Godly Play® News

2018 Matching Gift Campaign

It’s on! We’ve raised $7500 in commitments to fund our year-end Matching Gift Campaign. Now we need the circle’s support to raise another $7500 to secure the matching gift!

Please help us obtain this matching gift!!

We have until December 31st, and every donation helps us to reach our goal! Together we met last year’s matching gift goal–let’s do it again!!

Please join us in building the Kingdom of God through the Godly Play method.

Donate Now

UPDATE!!!! We have now been offered an additional $2500 in matching gifts, which raises our total goal to $10,000. By the grace of God, we have almost met this challenge!! Please contribute to what will surely be a wonderful “win” on New Year’s Eve—please join us and become part of this story!

What does your gift do?

The short answer is that your gift to the Godly Play Foundation goes directly to the work of bringing quality Godly Play to children of all ages throughout the world—directly to our vision of enlarging our circle to include every child of God.

How do we spread quality Godly Play across the globe?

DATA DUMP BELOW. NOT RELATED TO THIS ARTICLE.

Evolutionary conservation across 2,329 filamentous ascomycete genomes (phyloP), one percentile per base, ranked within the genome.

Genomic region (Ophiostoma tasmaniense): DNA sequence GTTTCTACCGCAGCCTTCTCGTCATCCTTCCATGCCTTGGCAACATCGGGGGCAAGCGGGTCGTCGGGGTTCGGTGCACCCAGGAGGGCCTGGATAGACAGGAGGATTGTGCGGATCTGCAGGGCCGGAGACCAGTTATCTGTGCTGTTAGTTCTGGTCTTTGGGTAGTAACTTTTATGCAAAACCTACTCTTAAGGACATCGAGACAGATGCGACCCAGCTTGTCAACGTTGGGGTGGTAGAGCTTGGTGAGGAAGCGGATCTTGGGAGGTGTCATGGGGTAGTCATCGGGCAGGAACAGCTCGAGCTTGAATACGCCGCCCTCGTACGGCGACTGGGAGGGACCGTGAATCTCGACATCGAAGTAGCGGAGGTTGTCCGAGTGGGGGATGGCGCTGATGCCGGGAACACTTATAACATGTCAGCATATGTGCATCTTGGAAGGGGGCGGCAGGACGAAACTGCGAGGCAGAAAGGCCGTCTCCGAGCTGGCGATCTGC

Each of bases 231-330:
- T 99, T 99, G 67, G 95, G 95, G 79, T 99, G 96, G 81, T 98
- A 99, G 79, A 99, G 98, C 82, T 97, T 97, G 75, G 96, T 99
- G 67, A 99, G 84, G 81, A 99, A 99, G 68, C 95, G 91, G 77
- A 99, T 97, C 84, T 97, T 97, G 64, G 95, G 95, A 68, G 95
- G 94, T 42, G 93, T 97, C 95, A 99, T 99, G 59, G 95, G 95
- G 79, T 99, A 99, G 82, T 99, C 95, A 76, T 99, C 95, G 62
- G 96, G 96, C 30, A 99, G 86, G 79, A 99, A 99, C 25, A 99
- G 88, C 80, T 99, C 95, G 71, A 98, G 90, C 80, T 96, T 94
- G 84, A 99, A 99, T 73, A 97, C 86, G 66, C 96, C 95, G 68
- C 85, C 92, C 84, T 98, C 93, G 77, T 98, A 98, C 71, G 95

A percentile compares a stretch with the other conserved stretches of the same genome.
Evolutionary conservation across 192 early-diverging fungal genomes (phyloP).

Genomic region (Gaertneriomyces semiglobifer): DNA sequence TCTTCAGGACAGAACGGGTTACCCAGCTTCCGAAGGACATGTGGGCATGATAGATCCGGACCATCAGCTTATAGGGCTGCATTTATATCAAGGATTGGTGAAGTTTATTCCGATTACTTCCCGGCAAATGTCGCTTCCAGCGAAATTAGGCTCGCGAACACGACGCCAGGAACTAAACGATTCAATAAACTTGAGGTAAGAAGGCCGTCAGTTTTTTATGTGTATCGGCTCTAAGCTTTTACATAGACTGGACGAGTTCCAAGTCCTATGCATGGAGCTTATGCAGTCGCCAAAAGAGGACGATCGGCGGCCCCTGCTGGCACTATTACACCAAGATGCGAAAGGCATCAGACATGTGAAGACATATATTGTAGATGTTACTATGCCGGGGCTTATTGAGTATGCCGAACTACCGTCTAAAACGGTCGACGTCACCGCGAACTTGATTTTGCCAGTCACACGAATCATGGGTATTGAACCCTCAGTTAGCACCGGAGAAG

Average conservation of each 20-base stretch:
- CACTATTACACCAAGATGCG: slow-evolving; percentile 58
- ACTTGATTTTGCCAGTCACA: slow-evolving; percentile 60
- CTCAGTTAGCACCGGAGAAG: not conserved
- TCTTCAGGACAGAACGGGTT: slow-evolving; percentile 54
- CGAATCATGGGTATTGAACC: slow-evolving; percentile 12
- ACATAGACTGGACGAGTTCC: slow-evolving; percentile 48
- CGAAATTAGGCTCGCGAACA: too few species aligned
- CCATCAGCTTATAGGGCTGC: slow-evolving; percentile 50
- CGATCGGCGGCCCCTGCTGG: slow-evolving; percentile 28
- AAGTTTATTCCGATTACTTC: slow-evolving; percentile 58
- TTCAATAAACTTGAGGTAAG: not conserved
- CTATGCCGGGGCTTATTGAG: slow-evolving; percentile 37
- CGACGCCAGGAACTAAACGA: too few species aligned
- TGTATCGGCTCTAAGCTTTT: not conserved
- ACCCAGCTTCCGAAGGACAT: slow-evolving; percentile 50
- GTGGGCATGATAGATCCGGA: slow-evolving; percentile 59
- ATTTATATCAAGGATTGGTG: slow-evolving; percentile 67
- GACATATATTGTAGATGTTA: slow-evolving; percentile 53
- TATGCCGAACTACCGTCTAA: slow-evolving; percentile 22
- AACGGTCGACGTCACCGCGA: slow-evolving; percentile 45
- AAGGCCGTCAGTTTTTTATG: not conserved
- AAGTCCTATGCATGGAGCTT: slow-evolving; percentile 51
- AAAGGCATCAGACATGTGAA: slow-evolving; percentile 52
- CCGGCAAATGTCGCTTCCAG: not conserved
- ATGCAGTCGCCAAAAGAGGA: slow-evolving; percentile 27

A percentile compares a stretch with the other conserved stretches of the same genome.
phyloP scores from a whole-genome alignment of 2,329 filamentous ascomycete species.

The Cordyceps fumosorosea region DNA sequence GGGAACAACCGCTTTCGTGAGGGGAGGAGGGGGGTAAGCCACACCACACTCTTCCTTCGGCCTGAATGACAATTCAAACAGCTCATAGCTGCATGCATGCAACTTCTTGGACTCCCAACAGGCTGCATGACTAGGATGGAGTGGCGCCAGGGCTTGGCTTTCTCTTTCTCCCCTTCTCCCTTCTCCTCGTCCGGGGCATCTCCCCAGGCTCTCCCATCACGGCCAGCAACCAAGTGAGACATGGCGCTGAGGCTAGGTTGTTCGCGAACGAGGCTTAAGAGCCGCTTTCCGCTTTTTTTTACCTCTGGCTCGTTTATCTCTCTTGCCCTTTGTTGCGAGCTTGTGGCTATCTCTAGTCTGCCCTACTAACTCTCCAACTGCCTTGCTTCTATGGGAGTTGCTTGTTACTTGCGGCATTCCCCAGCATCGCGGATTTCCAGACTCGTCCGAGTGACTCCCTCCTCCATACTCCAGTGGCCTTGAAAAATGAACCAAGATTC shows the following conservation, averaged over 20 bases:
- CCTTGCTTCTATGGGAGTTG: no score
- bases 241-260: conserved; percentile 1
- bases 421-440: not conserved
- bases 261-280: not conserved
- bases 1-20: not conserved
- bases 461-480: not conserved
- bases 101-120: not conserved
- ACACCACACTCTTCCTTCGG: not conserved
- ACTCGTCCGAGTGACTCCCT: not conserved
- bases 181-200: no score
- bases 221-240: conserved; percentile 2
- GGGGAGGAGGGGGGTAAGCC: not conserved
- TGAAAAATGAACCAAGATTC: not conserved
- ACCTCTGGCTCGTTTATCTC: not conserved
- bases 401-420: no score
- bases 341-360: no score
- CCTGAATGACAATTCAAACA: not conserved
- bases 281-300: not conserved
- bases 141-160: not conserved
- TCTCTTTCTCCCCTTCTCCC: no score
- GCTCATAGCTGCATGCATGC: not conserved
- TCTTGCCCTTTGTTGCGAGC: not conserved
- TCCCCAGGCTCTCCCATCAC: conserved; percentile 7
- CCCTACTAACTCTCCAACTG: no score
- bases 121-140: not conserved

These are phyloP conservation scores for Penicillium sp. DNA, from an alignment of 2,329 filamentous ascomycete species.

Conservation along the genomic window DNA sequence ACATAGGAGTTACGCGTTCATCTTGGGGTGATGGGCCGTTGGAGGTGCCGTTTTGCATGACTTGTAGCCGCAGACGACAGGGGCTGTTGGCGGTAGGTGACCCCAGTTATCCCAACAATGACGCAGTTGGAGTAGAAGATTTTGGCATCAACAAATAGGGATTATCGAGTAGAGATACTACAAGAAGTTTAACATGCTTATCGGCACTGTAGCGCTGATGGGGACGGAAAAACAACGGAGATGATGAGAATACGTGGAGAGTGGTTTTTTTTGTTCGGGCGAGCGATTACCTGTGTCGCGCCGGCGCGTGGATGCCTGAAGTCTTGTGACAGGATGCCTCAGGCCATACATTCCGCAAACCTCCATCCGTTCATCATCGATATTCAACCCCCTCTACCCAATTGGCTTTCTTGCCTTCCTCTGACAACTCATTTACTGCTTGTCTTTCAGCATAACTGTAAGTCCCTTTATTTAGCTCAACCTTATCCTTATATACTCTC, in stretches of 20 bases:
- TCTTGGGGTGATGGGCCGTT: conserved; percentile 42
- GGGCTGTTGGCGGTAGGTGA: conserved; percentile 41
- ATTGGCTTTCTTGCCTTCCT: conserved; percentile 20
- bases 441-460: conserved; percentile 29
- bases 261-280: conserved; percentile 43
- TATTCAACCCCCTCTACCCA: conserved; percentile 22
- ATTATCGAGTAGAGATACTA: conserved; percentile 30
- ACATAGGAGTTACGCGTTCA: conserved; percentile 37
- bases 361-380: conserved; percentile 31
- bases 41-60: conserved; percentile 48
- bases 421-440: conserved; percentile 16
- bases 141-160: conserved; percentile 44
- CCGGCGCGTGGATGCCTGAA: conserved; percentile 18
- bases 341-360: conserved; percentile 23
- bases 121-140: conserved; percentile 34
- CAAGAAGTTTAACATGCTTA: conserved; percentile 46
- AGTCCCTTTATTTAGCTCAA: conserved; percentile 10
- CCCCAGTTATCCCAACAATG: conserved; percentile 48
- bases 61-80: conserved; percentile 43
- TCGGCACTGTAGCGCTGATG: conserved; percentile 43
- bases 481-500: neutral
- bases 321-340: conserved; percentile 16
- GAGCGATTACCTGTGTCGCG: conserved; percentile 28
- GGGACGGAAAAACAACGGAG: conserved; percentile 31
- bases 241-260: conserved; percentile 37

We do it together!

Some of the proposals for the next couple of years include:

Collectively throughout the world, we have been working toward these goals and have many accomplishments. Yet, these new initiatives need funding to make them a reality.

Please join us in building the Kingdom of God through Godly Play.

Please Donate Now to the 2018 Matching Gift Campaign

Godly Play and the Refugee Child


I attended my first official Godly Play workshop in 2013 at the Emmanuel Episcopal Church in San Angelo, Texas, and although it was just an introduction to the method, I was excited to finally attend a real Godly Play event! My husband and I were in discernment about a potential toddler adoption, and so I personally felt unsettled and nervous about the future. But I knew this introductory workshop was something I needed to do for me. After dinner in the church fellowship hall, we settled into a circle on the floor and introduced ourselves.

“Hi, I’m Beth, and I’m actually from South 11th and Willis Church of Christ in Abilene.”  An elderly woman sitting nearby raised her eyebrows, and I heard her whisper in a somber tone, “The Lord help you!” I laughed, because I knew what she meant. The Churches of Christ are located in what scholars call the Restoration Movement, which began in the early 19th century. Some of the movement’s key “features” include: local autonomous churches, a shedding of all creeds, and a reliance on the Bible as the one and only revelation of God to humankind. There was to be no fancy high church liturgy and no instrumental music. One of its highest aspirations was to restore Christianity to what it would have looked like in the first century (as much as possible), as described in the New Testament.

So yeah, it seemed a little strange that a lady from a conservative, non-liturgical, and historically fundamentalist religious group was hanging out with liberal Episcopalians. I guess I’ve never been good at knowing where I belong. Continue reading